We were advised by the sleep clinic lady (who was not a sleep doctor) that we should look into a CPAP machine and made a booking for a trial. I asked about other treatments and investigating the root cause of the problem and she said in a roundabout way that a mouthpiece and losing weight would help but not enough and that the root cause wasn’t all that relevant as the treatment would likely be a CPAP regardless. She also stated a few times that CPAP was “The gold standard” in treatment (it kind of reminded me of fancy dish washing tablets). We went back to our GP who said to do the trial and recommend that my wife have a consultation with a sleep specialist prior to buying a CPAP machine.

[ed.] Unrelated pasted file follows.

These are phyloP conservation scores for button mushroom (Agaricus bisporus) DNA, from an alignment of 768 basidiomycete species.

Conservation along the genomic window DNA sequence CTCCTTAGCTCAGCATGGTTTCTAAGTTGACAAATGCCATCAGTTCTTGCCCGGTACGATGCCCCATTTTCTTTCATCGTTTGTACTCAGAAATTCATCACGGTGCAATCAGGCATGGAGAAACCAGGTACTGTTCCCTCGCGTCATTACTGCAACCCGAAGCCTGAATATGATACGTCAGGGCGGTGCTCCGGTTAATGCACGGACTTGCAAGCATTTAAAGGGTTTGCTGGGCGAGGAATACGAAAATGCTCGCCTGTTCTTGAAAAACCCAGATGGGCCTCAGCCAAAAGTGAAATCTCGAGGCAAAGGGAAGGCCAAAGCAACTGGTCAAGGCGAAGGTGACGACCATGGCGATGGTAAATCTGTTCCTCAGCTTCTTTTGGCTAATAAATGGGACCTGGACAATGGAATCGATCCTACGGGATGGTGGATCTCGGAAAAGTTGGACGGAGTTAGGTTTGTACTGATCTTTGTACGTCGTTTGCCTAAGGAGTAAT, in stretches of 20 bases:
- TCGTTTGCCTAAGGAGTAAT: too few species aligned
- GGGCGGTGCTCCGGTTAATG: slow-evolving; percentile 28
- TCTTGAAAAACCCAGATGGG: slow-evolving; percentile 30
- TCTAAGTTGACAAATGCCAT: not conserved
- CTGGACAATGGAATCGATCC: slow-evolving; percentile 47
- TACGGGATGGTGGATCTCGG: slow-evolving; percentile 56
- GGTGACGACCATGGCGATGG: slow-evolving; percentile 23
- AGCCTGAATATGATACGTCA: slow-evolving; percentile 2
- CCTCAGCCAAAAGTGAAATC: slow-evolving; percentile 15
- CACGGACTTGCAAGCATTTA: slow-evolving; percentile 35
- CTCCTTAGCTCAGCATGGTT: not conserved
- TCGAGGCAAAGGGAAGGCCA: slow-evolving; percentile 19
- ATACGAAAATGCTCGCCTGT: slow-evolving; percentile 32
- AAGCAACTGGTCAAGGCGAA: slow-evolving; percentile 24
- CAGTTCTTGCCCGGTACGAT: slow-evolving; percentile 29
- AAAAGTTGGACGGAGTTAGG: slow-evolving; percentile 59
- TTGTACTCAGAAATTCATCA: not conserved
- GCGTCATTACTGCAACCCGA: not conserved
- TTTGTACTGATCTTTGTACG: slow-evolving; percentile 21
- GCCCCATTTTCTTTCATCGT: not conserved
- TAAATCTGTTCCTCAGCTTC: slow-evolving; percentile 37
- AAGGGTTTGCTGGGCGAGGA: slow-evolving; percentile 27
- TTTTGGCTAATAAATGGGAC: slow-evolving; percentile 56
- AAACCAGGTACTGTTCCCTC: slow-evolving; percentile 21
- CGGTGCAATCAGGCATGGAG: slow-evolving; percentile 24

We found out that our local chemist has people trained to do home sleep studies and CPAP trials etc. We started a trail of a machine through the chemist as they were more convenient and appeared to offer the same service as the sleep centre. Unlike the sleep centre the chemist does not have a sleep doctor on staff but refers their clients back to their GP to get a referral if they discover anything that requires further investigation (their sleep study results are reviewed by a sleep doctor at their head office in another state).

Last night was the first night of the trial and it appears to have gone well. The machine reports that last night’s AHI was 2. My wife says that the only thing different was that she has a sore nose. I have observed that her general mood appears better than normal and she has not mentioned that she is tired or fatigued in any way (normally it will come up in conversation that she is still tired).